Judge works to foster reconciliation between natives, non-natives - Head of commission on residential schools speaks in Edmonton
BY BRENT WITTMEIER, MAY 11, 2012
Murray Sinclair, a Manitoba judge, and chairman of the Truth and Reconciliation Commission of Canada, speaks with audience members on May 10, 2012, at King's University College on Thursday.
EDMONTON - Murray Sinclair has witnessed a deluge of tears, but each week, he still gets letters defending Canada's residential school program.
The Manitoba judge and chairman of the Truth and Reconciliation Commission has one of the country's most difficult jobs: listening to thousands of aboriginals tell horrifying stories, one by one, of physical and sexual abuse at the schools.
Thursday evening, Sinclair walked into a King's University College classroom for the other aspect of his job, to help nudge reconciliation forward.
"All of the survivors that have spoken to us talk about being afraid," he said to a group of about 60 people. The event was open to the public but the audience included about a dozen students from a three-week evening course on the history of residential schools and the process of reconciliation.
He began with video testimony from reluctant witnesses who emerged from decades of silence.
"I was taken from my bed with my mouth covered," said an Inuvik man, recalling a priest's actions late at night. "I carried that sexual abuse, that sexual assault for 49 years."
"They made a monster out of my father," another woman said, recounting her father's anger and the suicide that killed both of her parents.
The most common reaction Sinclair gets when he talks about these experiences of fear and their ongoing repercussions is, "I never knew any of that."
Between 1870 and 1996, government-funded, church-run boarding schools - predominantly in Western and Northern Canada - sought to transform aboriginals into English-speaking Christians. Mandatory attendance began at age five. Taken from their families, children were forbidden to speak their native languages, and returned home only in summer. The schools were rife with abuse, inferior health standards and poor education.
Education was initially a bargaining point for aboriginal leaders when treaty negotiations began. To defer costs, the government enlisted churches to run the schools. Tens of thousands of children died, and draconian rules severely limited the legal power of communities to fight back. Until after the Second World War, many of the teachers had no educational training.
After 1972, the government returned to the parents the choice of how and where to educate their children. Not knowing anything else, many continued sending kids back.
In 2008, Stephen Harper apologized in the House of Commons on behalf of the government of Canada. Sinclair, Manitoba's first aboriginal judge, admits surprise at how far Harper's words went, and also notes that the apology only delved into assimilation, not the abuse.
The commission began listening in the summer of 2010 and will wrap up by 2014. It was funded by $60 million set aside from a $1.9-billion settlement in 2007 with the Canadian government and Christian churches, the largest class-action lawsuit settlement in Canadian history. Alberta's hearings begin in April 2014.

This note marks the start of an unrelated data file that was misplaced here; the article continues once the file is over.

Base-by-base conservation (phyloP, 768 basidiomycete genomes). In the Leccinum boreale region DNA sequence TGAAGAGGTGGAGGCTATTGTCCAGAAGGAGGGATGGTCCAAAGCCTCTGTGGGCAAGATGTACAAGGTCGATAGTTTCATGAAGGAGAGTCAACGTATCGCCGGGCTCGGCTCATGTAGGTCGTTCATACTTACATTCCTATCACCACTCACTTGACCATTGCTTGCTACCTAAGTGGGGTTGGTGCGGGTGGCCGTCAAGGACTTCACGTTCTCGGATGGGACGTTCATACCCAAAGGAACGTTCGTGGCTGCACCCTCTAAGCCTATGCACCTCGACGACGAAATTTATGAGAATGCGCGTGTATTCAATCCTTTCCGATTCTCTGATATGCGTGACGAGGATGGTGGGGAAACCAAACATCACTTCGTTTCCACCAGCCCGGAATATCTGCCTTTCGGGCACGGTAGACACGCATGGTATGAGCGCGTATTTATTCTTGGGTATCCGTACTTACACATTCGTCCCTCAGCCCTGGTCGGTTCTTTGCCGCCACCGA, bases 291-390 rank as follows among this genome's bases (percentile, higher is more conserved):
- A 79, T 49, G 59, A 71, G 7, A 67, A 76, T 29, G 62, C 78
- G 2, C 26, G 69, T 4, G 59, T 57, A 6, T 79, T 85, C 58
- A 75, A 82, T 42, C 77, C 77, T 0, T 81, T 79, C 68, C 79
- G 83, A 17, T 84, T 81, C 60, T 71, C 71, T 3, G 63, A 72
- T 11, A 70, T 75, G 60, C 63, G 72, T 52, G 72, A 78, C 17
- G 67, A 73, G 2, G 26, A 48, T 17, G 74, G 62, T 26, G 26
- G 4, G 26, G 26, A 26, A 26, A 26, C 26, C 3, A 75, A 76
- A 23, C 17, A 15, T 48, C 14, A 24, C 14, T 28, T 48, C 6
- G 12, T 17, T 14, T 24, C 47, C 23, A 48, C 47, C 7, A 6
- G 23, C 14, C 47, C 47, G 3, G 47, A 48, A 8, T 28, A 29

"Apologies are just words," said Sinclair. "Without action, without some atonement, if you are not prepared to atone, your words are without meaning."
Sinclair defines reconciliation as the establishment of a respectful relationship between aboriginal and non-aboriginal people. The three commissioners don't believe it will happen in 2014, their lifetimes or in any living person's experience. It may take seven generations, Sinclair said, the same amount of time the schools were operational.
King's has been trying, in its own way, to foster that reconciliation. In January 2009, not long after the government apology, the school's interdisciplinary conference focused on truth and reconciliation in residential schools.
"It was a pretty powerful event," said Will Van Arragon, history professor leading the course. "We see this as a continuation of that conversation."
Beginning April 30, nightly classes cover much of the same ground, featuring historians and sociologists, community outreach workers, government and clergy, and of course, survivors. Students write reactions in journals and a synthesis of what they've learned. The class wraps up next week.
There are already tentative plans for another class in 2014, around the same time as Alberta's aboriginal communities come forward with their own stories.
Sinclair's appearance was a coup for the course, Van Arragon said, as they only expected a regional representative of the commission.
Born in Selkirk, Man., in the 1950s to parents who had residential school experiences of their own, Sinclair talked about how assimilation has been just as much a part of the public schools.
He thanks people who write him each week defending residential schools, admitting that there were good teachers in some of the schools. But even if the residential school program hadn't created a setting ripe for abuse, its goal of separation and assimilation caused tremendous damage.
It's a point Sinclair is glad to share with the King's students.
"They represent so great an influence on the future of the country," Sinclair said after the class. "We have future teachers here, some will be leaders in their church groups. There may even be a future politician."